And to top it off, after ten months, someone on the Board will call your university directly and inform them you are under investigation.
Keep your mouth shut.
Even nursing colleagues have doubts.
“She must have done something else.”
“No one gets fired for just one thing.”
“We don’t know all the facts.”
“There’s two sides to every story.”
“She ought to keep her mouth shut.”
Does anyone even think for one minute how gutsy it was to go public…
and NOT keep your mouth shut?
That’s the problem.
Nurses do keep their mouths shut. All the time.
Because they are afraid. Isolated.
Fear of retribution by their employers. Doctors. Corporations who wave HIPAA like it’s the national flag.
And I’m sorry, but hospital corporations like Banner Health and state Boards of Nursing do NOT work in secrecy and isolation.
A nurse was FIRED and her LICENSE put up for investigation by an employer. THIS IS HUGE, PEOPLE. To fire a nurse for allegedly not following your policy is one thing. To go after her license is quite another.
You say you want the whole story?
The only way you are going to get the whole story is to get it out of the secrecy of corporate hallways and state boardrooms and start talking about it.
Stop keeping your mouth shut.
February 9, 2012, 1:34 pm
I have always considered the American Nurses Association my professional organization.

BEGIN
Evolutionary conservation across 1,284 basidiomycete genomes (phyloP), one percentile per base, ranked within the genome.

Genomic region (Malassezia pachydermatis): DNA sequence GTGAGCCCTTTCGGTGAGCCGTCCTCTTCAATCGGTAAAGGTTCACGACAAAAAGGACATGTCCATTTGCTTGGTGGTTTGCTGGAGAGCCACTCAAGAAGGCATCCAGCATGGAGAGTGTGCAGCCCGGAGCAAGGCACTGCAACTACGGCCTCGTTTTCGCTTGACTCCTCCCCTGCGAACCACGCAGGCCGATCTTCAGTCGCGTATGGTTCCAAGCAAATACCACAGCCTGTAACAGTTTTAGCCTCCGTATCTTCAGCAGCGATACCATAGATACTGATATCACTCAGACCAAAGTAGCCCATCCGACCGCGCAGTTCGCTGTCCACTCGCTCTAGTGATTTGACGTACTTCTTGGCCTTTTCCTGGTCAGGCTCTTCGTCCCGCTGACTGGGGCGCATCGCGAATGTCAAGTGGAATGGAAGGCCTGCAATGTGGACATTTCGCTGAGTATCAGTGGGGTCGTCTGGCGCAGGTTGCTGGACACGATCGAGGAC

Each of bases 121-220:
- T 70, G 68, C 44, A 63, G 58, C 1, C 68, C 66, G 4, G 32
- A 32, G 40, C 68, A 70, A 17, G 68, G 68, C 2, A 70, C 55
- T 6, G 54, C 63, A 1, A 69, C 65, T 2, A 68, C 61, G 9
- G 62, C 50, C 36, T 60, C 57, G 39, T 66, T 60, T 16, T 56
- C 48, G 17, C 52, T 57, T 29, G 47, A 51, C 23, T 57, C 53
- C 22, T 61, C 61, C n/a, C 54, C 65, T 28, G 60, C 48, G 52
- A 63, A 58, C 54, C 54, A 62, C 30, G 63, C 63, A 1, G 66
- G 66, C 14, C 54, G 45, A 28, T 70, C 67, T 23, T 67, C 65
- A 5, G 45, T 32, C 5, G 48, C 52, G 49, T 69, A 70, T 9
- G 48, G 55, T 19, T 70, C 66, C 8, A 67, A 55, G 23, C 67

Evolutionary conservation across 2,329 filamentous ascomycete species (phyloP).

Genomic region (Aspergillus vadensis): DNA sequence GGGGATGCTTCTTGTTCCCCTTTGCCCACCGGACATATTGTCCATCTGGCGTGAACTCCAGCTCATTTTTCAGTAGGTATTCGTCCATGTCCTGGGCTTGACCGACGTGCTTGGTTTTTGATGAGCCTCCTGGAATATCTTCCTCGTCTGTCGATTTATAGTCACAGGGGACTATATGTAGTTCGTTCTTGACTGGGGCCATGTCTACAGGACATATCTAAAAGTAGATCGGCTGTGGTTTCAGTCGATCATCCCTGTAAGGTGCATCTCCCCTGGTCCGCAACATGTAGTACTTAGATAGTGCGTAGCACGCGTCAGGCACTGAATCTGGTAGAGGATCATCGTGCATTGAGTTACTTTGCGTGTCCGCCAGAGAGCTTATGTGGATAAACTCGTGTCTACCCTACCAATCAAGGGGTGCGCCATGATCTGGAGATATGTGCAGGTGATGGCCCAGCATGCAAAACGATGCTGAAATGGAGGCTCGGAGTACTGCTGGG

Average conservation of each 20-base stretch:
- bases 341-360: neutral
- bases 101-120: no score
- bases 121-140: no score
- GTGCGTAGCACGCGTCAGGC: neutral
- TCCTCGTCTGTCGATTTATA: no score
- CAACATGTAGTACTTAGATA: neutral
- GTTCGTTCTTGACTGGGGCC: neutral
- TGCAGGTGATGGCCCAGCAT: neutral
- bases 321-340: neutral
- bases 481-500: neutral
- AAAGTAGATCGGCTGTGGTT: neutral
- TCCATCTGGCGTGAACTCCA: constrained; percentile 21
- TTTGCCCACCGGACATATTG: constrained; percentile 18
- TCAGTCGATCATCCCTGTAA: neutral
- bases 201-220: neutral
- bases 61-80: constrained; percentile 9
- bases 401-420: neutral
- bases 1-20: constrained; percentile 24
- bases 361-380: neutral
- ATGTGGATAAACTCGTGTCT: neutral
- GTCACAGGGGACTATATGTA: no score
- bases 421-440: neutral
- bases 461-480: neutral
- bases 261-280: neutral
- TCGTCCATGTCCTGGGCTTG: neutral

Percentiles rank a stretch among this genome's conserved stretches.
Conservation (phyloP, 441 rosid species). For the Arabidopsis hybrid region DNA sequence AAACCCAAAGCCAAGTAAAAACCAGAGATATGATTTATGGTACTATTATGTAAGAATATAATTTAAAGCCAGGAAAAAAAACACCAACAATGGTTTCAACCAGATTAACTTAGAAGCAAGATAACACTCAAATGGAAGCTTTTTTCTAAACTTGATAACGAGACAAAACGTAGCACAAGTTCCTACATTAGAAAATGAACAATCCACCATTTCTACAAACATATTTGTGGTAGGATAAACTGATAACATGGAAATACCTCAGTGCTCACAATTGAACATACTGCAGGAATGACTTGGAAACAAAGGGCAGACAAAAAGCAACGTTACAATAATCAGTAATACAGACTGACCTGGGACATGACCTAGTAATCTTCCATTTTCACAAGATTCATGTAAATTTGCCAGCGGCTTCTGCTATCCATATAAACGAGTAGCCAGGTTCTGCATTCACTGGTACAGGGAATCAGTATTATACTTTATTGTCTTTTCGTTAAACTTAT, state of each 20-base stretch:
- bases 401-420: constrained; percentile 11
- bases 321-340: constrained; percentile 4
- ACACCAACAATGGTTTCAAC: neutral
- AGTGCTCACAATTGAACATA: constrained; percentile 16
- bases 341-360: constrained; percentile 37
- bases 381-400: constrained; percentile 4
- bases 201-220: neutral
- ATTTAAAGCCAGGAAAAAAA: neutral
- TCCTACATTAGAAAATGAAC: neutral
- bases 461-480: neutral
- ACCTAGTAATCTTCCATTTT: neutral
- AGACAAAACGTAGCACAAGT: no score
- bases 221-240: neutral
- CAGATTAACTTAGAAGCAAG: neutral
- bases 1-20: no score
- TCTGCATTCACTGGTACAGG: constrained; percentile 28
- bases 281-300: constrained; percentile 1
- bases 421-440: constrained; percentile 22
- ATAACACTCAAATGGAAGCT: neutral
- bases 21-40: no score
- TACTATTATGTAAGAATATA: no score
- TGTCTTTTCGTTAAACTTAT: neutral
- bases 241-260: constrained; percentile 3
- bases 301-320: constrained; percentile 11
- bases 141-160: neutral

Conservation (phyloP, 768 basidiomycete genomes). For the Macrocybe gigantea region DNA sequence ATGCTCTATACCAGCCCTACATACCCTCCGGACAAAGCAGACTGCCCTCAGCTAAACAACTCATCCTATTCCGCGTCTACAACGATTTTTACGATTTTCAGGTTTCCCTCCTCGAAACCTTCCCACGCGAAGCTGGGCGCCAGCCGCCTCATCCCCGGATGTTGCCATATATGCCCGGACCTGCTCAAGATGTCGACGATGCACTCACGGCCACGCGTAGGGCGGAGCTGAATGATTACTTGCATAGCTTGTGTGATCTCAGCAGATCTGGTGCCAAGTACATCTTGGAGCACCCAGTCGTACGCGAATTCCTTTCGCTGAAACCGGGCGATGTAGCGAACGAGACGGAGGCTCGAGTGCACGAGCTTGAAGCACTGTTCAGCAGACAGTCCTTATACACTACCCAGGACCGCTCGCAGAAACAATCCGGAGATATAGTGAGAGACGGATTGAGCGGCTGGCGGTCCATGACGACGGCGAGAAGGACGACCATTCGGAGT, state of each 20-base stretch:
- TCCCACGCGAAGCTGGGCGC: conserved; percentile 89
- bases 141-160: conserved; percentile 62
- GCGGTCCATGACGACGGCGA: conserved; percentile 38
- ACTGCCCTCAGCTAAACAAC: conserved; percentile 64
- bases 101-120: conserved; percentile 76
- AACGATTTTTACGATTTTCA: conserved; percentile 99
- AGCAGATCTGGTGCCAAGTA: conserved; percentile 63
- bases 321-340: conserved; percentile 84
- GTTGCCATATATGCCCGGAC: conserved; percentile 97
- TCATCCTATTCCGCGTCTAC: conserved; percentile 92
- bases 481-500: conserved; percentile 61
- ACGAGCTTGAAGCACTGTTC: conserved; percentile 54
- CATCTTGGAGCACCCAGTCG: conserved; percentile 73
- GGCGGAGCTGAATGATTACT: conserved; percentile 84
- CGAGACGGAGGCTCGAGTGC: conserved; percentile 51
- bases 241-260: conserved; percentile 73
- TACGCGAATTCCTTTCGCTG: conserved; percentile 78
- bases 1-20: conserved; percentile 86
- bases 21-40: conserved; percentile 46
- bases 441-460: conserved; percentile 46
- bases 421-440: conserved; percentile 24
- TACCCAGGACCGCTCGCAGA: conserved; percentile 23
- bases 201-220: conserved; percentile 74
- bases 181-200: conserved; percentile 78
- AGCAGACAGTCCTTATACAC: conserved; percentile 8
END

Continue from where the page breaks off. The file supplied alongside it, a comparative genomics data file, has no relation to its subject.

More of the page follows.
And I mean “my” organization.
I didn’t always agree with the political candidates they backed, the health care legislation they promoted, or the fact that my dues paid for political lobbying I might not agree with.
They didn’t support the National Nurse for Public Health, a very grass roots movement started by staff nurses and a cause very near and dear to my heart.
But, bottom line, they were for nursing, and I was a nurse, so they were there for me.
And while I most definitely took advantage of the online benefits, I never really needed the ANA for any personal, professional help or support.
Which was good.
Because it won’t be there if I do.
When Amanda Trujillo was first fired and then reported to the Arizona Board of Nursing by Banner Del E. Webb Medical Center for patient advocacy, she reached out to both the Arizona Nurses Association and the American Nurses Association for help and support.
She heard nothing.
But lately, lo and behold, there have been statements.
Here is the statement from the American Nurses Association, taken from their Facebook page:
“The American Nurses Association (ANA) is closely monitoring the case of Amanda Trujillo, MSN, RN, and has been in contact with her attorney. ANA strongly supports nurses and their right and responsibility to engage in patient education and advocacy.
ANA appreciates how difficult it is for a nurse to undergo an investigation of his or her practice by the state board of nursing. To be clear, ANA expects the Arizona Board of Nursing to follow its standard procedure, to render an unbiased judgment in this case, and to be fully transparent in its findings.